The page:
Wilkinson v Churchill - a window of opportunity for insurers?

Last week the Court of Appeal gave its much anticipated judgment in Wilkinson v Churchill about s151(8) of the Road Traffic Act 1988. In our briefing, we offer guidance to insurers about the effect of the decision and specifically endorse the tactical benefits of a timely evaluation of the blameworthiness of an injured insured in "causing or permitting" the use of their vehicle by an uninsured driver and consequent early consideration of settlement of appropriate cases.

The much anticipated judgment about the right of insurers under s151(8) of the Road Traffic Act 1988 in Wilkinson & Fitzgerald v Churchill and Evans v Cockayne & Equity was handed down on 24 August 2012 by the Court of Appeal.

The two appeals were concerned with operation of s151(8) of the Road Traffic Act 1988 and how it was to be interpreted in accordance with European Directives. The issue in question was whether or not an insurer is entitled to recover sums it was obliged to pay to an insured injured passenger pursuant to a judgment against the negligent uninsured driver. The right arises where an insured “caused or permitted the use of the vehicle that gave rise to the liability”.

It was held that the right created under s151(8) was unaffected where an insured caused or permitted an uninsured driver to use the vehicle, but suffered no injury himself: the insurer pays out to the injured passenger. Regarding the insured injured passenger, the Court of Appeal said that, following the decision of the Court of Justice of the European Union, s151(8) could not be interpreted to provide a blanket defence in respect of an injured insured. The issue of blameworthiness should be determined according to proportionality and the circumstances of each case.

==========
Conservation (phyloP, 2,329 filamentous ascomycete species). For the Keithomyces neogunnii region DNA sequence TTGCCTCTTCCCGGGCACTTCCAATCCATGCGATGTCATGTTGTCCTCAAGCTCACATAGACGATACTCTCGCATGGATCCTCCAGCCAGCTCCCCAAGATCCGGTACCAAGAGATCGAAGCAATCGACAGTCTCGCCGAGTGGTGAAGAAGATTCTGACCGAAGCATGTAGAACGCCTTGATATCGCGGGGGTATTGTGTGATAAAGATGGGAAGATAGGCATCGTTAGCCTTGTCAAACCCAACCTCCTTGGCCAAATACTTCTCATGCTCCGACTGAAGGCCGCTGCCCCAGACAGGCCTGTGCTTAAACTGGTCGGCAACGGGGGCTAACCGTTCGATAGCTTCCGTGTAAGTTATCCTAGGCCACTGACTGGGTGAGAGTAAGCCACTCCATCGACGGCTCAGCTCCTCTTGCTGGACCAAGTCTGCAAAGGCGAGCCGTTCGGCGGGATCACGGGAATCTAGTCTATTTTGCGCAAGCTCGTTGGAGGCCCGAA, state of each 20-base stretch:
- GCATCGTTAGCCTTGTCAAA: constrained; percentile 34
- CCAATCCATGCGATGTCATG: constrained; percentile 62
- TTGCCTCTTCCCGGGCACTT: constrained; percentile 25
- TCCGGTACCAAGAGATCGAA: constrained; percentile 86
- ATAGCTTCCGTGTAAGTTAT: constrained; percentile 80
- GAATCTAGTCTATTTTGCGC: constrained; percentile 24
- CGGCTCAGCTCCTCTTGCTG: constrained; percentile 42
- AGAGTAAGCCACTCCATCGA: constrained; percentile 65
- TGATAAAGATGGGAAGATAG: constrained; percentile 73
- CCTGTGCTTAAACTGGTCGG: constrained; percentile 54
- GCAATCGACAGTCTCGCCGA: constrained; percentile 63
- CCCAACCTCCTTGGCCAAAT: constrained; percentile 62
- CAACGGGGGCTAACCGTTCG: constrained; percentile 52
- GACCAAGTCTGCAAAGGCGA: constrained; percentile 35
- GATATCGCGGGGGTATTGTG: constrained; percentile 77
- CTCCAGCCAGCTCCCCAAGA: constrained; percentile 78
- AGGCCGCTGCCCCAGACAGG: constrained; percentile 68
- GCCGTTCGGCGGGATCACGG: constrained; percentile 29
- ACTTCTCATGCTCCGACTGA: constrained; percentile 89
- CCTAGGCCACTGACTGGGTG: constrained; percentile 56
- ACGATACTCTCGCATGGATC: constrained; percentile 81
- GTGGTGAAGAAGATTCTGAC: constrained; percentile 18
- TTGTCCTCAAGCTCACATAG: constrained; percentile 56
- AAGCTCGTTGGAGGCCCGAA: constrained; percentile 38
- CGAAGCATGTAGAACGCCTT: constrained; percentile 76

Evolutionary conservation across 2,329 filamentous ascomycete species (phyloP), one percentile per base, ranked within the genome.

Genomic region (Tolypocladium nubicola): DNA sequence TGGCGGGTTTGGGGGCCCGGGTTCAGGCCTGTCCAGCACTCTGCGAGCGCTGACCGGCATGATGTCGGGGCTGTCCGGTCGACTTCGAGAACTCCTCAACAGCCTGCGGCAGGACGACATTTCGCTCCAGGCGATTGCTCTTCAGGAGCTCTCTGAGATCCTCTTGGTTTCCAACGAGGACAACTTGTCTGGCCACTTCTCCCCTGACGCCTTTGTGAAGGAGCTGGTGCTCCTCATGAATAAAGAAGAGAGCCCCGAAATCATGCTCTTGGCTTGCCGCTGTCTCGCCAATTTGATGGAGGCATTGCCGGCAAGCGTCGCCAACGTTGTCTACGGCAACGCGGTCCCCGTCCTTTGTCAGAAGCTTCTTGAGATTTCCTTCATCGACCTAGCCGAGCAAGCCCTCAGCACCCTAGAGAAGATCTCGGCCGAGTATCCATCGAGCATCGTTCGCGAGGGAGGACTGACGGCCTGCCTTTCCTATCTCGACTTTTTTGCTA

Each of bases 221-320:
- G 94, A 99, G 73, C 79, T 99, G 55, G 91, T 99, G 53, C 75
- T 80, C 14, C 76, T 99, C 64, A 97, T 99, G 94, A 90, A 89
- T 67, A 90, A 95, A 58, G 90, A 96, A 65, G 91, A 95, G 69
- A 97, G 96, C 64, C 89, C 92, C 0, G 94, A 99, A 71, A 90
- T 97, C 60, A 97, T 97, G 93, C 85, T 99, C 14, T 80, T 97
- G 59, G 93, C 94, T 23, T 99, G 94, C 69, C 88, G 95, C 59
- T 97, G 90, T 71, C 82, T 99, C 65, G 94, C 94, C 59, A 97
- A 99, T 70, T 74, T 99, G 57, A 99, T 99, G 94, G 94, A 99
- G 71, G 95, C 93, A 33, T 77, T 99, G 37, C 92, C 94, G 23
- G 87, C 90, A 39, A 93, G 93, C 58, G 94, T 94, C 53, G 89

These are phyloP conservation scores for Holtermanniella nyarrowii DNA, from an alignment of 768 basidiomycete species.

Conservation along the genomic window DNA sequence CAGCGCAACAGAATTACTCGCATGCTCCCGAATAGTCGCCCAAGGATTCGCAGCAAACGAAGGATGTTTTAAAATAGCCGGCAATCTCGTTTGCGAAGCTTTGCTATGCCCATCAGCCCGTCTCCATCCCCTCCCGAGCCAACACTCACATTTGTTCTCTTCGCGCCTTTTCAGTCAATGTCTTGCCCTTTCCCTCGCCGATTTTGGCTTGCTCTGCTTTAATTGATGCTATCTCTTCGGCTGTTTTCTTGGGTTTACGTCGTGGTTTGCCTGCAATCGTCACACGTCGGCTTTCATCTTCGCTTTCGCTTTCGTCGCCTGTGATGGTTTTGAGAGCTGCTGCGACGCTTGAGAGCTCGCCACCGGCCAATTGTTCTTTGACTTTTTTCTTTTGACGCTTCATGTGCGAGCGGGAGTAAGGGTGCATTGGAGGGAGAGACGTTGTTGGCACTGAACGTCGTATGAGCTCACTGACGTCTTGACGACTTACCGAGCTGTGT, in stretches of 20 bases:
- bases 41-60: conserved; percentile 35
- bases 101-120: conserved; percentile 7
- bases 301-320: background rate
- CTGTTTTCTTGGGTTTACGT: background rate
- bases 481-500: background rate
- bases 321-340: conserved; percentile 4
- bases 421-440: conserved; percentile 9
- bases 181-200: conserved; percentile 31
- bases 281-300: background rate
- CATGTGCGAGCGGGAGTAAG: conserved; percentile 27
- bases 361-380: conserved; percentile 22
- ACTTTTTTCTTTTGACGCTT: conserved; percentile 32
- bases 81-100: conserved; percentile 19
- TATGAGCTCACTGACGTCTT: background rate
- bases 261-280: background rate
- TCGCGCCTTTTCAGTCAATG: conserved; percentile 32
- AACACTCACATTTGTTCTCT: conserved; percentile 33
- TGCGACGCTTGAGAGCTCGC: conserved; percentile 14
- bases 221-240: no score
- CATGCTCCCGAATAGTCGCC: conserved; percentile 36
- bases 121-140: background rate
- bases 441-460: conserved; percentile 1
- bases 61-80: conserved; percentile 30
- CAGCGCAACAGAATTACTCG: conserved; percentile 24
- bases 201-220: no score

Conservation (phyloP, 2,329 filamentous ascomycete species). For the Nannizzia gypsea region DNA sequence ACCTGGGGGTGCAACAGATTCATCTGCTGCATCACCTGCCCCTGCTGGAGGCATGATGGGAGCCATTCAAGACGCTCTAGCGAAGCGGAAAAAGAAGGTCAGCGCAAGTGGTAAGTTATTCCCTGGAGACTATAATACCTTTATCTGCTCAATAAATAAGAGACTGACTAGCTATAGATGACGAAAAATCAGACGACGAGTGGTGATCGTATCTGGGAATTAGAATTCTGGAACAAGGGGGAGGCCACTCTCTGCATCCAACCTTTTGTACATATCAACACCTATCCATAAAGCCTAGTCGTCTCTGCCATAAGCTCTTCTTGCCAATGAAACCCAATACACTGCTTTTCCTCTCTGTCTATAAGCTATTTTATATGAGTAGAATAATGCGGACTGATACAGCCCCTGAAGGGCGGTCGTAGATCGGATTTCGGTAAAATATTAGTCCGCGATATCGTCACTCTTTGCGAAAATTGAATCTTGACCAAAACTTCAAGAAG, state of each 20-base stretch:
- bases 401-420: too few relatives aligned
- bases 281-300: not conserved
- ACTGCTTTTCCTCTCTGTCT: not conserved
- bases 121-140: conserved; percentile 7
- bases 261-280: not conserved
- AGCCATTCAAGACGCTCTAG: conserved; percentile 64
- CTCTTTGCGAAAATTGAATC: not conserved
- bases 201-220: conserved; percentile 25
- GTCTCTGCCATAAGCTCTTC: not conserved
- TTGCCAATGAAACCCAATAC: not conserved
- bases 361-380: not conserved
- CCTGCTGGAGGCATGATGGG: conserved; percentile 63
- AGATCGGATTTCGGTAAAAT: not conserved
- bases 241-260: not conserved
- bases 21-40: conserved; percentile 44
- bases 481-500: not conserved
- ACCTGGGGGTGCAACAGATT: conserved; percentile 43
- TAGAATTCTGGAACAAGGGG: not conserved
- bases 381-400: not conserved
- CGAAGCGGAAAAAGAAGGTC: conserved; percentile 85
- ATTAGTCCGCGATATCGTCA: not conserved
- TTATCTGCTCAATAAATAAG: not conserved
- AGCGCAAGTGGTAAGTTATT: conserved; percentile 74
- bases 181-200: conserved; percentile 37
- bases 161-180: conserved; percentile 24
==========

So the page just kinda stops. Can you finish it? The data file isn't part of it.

So what does this judgment actually mean for insurers?

We are now in unknown territory to some extent. The Court of Appeal did not give any guidelines for determining “proportionality” or give any indication of the type of factors that may be relevant when considering the extent of recovery in an individual case. The court, however, was clear in communicating that the means of qualifying the right of recovery under s151(8) was different from any issues of contributory negligence. The conduct of causing or permitting the use of the vehicle is quite separate to conduct which contributes to the accident or injuries sustained.

There are likely to be a number of cases that have been stayed pending the outcome of these appeals and, procedurally, the wheels will start turning again. Tactically, it is a good time now to review these cases to determine the relative culpability of the insured. For example, did he/she turn a “blind eye” to the use of the vehicle by the uninsured driver or did he/she actively encourage the use of the vehicle?

Providing insurers can legitimately justify any recovery made on the basis of proportionality and subject to the circumstances of each case, there is arguably now a window of opportunity to resolve these cases before tariffs are set down by the courts. The cases of Wilkinson v Churchill and Evans v Equity will now be remitted back to their originating courts and it is not unreasonable to foresee further litigation arising out of these cases as claimants seek further guidance from the court.

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